Raila Odinga will swear as the People’s President
The renewed threat by the National Super Alliance (Nasa) to symbolically swear in Mr Raila Odinga as the “People’s President” with Mr Kalonzo Musyoka as his Deputy has understandably not been taken kindly by President Uhuru Kenyatta and his deputy William Ruto.
As executed, it will also have direct implications on more political players, including other Nasa bigwigs.
Mr Kenyatta and Mr Ruto are the constitutionally sworn-in President and Deputy President respectively, and any attempts at a separate swearing-in, no matter how illegitimate, will be viewed as mimicry aimed at undermining their authority, that of the state and the sovereign will of the people after the October 26 repeat presidential election that was boycotted by Nasa.
The opposition has refused to recognise the Kenyatta-Ruto duo as duly elected, maintaining their own victory was stolen in the August 8 poll, which the Supreme Court annulled, hence the push by Nasa.
Last week Attorney General Githu Muigai repeated the line that Nasa’s planned swearing-in event – which has been postponed twice – as “high treason” “whose penalty is death by hanging”.
But speaking during the funeral of Kitui West Member of Parliament Francis Nyenze, Mr Odinga dismissed the AG’s threat and sensationally stated he and Mr Musyoka were not afraid of being sworn in and hanged thereafter.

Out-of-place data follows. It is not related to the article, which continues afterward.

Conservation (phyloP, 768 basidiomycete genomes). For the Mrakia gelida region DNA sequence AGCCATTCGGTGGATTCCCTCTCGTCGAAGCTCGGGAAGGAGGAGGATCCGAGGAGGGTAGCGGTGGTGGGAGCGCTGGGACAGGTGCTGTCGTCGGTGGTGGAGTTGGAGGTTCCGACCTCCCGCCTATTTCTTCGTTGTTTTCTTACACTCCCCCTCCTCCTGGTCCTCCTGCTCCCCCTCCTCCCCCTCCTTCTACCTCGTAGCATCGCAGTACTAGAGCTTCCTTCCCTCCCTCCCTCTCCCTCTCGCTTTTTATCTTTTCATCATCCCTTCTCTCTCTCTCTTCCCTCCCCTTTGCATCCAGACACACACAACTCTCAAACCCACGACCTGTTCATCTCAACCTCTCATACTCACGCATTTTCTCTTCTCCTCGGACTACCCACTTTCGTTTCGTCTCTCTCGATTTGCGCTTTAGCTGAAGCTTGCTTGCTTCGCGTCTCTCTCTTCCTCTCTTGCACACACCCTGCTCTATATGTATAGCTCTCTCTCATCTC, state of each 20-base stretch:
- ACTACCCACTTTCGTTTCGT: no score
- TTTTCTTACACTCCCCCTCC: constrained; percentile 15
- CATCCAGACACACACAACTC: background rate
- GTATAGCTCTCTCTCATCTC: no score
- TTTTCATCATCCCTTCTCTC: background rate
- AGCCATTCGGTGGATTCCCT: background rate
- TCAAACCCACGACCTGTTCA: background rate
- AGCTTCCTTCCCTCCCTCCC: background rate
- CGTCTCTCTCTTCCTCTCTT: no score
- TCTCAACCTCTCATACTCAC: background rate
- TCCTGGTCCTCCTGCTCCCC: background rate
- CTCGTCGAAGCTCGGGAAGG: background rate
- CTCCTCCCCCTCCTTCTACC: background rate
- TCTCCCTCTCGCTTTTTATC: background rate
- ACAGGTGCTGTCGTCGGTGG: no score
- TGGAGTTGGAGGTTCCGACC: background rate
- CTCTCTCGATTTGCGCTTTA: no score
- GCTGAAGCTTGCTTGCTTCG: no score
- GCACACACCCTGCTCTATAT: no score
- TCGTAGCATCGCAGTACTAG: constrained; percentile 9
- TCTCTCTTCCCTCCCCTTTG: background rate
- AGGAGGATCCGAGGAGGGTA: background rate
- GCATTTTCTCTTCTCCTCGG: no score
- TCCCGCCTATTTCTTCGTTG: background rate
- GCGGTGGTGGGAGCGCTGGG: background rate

However, even within Nasa, divisions remain on the effectiveness and legality of the proposed oath for the “People’s President”.
The national deputy secretary general of Wiper party, Mr Peter Mathuki, for instance, singles out electoral reforms as the area of priority ahead of the 2022 poll and not the planned swearing-in event.
“It is not in doubt that Raila has achieved so much for this country in terms of development of the democratisation process and several liberties.
“These achievements, alongside those of Kalonzo – who both enjoy respectable international stature – cannot just be washed away by a meaningless swearing-in ceremony,” argues the immediate former East African Legislative Assembly MP.
But Mathuki’s is not necessarily the popular voice within Nasa, which has three other main member parties including, Orange Democratic Movement (ODM), Ford-Kenya and Amani National Congress (ANC).
Ford-Kenya’s deputy party leader Boni Khalwale has, for instance, has been vocal on the swearing-in of Mr Odinga and Mr Musyoka.
However on Friday, he declined to discuss the matter with Sunday Nation.
Nonetheless, if the swearing-in ceremony eventually comes to pass, it will be a mixed bag of fortunes for various political players. Sample the following instances: